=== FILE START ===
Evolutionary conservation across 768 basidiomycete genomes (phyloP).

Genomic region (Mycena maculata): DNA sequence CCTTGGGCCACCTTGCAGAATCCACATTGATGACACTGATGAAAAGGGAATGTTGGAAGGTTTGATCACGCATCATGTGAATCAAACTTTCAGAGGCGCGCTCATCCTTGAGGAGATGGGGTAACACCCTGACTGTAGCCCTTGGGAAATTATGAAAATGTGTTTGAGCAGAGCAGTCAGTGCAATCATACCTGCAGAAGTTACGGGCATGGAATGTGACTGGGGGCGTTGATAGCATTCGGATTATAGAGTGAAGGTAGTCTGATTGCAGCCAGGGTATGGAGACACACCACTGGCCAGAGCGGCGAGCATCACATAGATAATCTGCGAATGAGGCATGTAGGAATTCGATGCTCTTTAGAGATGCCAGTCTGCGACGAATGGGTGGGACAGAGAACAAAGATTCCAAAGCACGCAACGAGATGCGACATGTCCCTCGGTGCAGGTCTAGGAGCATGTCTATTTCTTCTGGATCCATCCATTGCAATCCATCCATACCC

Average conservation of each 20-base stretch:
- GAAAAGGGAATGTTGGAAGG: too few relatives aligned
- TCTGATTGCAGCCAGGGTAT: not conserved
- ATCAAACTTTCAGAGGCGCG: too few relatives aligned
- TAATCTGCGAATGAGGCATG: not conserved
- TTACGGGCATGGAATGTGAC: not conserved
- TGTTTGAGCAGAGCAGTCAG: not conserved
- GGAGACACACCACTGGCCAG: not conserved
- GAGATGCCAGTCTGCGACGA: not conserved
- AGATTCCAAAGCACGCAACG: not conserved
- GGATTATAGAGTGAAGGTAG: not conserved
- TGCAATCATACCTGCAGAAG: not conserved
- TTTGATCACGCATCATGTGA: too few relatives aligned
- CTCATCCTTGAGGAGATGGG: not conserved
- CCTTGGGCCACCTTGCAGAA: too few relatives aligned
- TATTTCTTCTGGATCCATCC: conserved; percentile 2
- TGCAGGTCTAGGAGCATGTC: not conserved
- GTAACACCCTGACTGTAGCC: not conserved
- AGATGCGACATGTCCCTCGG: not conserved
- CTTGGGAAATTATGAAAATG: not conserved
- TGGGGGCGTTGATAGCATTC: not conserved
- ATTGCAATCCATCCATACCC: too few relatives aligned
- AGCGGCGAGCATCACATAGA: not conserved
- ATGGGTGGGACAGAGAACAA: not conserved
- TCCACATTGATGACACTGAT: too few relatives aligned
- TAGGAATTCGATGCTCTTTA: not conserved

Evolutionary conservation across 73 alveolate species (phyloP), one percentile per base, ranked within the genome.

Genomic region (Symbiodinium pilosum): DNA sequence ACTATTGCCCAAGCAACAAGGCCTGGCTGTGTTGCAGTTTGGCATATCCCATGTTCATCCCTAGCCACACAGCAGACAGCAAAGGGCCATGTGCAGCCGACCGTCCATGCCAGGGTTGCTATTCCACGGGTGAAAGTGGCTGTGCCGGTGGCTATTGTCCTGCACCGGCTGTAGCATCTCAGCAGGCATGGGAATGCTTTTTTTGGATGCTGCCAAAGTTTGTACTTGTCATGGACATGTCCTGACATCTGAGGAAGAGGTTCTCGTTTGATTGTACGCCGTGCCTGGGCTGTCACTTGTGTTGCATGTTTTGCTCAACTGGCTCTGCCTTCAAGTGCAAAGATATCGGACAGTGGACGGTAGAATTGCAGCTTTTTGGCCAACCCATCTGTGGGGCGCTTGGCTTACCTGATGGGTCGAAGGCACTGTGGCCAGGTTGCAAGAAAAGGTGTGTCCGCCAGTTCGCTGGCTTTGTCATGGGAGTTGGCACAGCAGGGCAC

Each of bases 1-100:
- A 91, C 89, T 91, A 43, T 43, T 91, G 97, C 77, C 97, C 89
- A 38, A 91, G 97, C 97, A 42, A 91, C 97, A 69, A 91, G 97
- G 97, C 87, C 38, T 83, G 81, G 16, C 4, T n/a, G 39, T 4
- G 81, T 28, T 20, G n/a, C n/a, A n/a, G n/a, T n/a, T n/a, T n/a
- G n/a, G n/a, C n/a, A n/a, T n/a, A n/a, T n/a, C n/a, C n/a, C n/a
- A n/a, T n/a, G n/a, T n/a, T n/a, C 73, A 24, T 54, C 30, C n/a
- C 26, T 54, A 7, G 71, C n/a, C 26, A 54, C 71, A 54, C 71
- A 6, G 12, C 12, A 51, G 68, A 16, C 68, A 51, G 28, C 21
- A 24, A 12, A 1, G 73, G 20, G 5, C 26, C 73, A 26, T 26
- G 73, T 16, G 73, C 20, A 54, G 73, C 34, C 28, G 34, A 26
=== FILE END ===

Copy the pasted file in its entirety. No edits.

Evolutionary conservation across 768 basidiomycete genomes (phyloP).

Genomic region (Mycena maculata): DNA sequence CCTTGGGCCACCTTGCAGAATCCACATTGATGACACTGATGAAAAGGGAATGTTGGAAGGTTTGATCACGCATCATGTGAATCAAACTTTCAGAGGCGCGCTCATCCTTGAGGAGATGGGGTAACACCCTGACTGTAGCCCTTGGGAAATTATGAAAATGTGTTTGAGCAGAGCAGTCAGTGCAATCATACCTGCAGAAGTTACGGGCATGGAATGTGACTGGGGGCGTTGATAGCATTCGGATTATAGAGTGAAGGTAGTCTGATTGCAGCCAGGGTATGGAGACACACCACTGGCCAGAGCGGCGAGCATCACATAGATAATCTGCGAATGAGGCATGTAGGAATTCGATGCTCTTTAGAGATGCCAGTCTGCGACGAATGGGTGGGACAGAGAACAAAGATTCCAAAGCACGCAACGAGATGCGACATGTCCCTCGGTGCAGGTCTAGGAGCATGTCTATTTCTTCTGGATCCATCCATTGCAATCCATCCATACCC

Average conservation of each 20-base stretch:
- GAAAAGGGAATGTTGGAAGG: too few relatives aligned
- TCTGATTGCAGCCAGGGTAT: not conserved
- ATCAAACTTTCAGAGGCGCG: too few relatives aligned
- TAATCTGCGAATGAGGCATG: not conserved
- TTACGGGCATGGAATGTGAC: not conserved
- TGTTTGAGCAGAGCAGTCAG: not conserved
- GGAGACACACCACTGGCCAG: not conserved
- GAGATGCCAGTCTGCGACGA: not conserved
- AGATTCCAAAGCACGCAACG: not conserved
- GGATTATAGAGTGAAGGTAG: not conserved
- TGCAATCATACCTGCAGAAG: not conserved
- TTTGATCACGCATCATGTGA: too few relatives aligned
- CTCATCCTTGAGGAGATGGG: not conserved
- CCTTGGGCCACCTTGCAGAA: too few relatives aligned
- TATTTCTTCTGGATCCATCC: conserved; percentile 2
- TGCAGGTCTAGGAGCATGTC: not conserved
- GTAACACCCTGACTGTAGCC: not conserved
- AGATGCGACATGTCCCTCGG: not conserved
- CTTGGGAAATTATGAAAATG: not conserved
- TGGGGGCGTTGATAGCATTC: not conserved
- ATTGCAATCCATCCATACCC: too few relatives aligned
- AGCGGCGAGCATCACATAGA: not conserved
- ATGGGTGGGACAGAGAACAA: not conserved
- TCCACATTGATGACACTGAT: too few relatives aligned
- TAGGAATTCGATGCTCTTTA: not conserved

Evolutionary conservation across 73 alveolate species (phyloP), one percentile per base, ranked within the genome.

Genomic region (Symbiodinium pilosum): DNA sequence ACTATTGCCCAAGCAACAAGGCCTGGCTGTGTTGCAGTTTGGCATATCCCATGTTCATCCCTAGCCACACAGCAGACAGCAAAGGGCCATGTGCAGCCGACCGTCCATGCCAGGGTTGCTATTCCACGGGTGAAAGTGGCTGTGCCGGTGGCTATTGTCCTGCACCGGCTGTAGCATCTCAGCAGGCATGGGAATGCTTTTTTTGGATGCTGCCAAAGTTTGTACTTGTCATGGACATGTCCTGACATCTGAGGAAGAGGTTCTCGTTTGATTGTACGCCGTGCCTGGGCTGTCACTTGTGTTGCATGTTTTGCTCAACTGGCTCTGCCTTCAAGTGCAAAGATATCGGACAGTGGACGGTAGAATTGCAGCTTTTTGGCCAACCCATCTGTGGGGCGCTTGGCTTACCTGATGGGTCGAAGGCACTGTGGCCAGGTTGCAAGAAAAGGTGTGTCCGCCAGTTCGCTGGCTTTGTCATGGGAGTTGGCACAGCAGGGCAC

Each of bases 1-100:
- A 91, C 89, T 91, A 43, T 43, T 91, G 97, C 77, C 97, C 89
- A 38, A 91, G 97, C 97, A 42, A 91, C 97, A 69, A 91, G 97
- G 97, C 87, C 38, T 83, G 81, G 16, C 4, T n/a, G 39, T 4
- G 81, T 28, T 20, G n/a, C n/a, A n/a, G n/a, T n/a, T n/a, T n/a
- G n/a, G n/a, C n/a, A n/a, T n/a, A n/a, T n/a, C n/a, C n/a, C n/a
- A n/a, T n/a, G n/a, T n/a, T n/a, C 73, A 24, T 54, C 30, C n/a
- C 26, T 54, A 7, G 71, C n/a, C 26, A 54, C 71, A 54, C 71
- A 6, G 12, C 12, A 51, G 68, A 16, C 68, A 51, G 28, C 21
- A 24, A 12, A 1, G 73, G 20, G 5, C 26, C 73, A 26, T 26
- G 73, T 16, G 73, C 20, A 54, G 73, C 34, C 28, G 34, A 26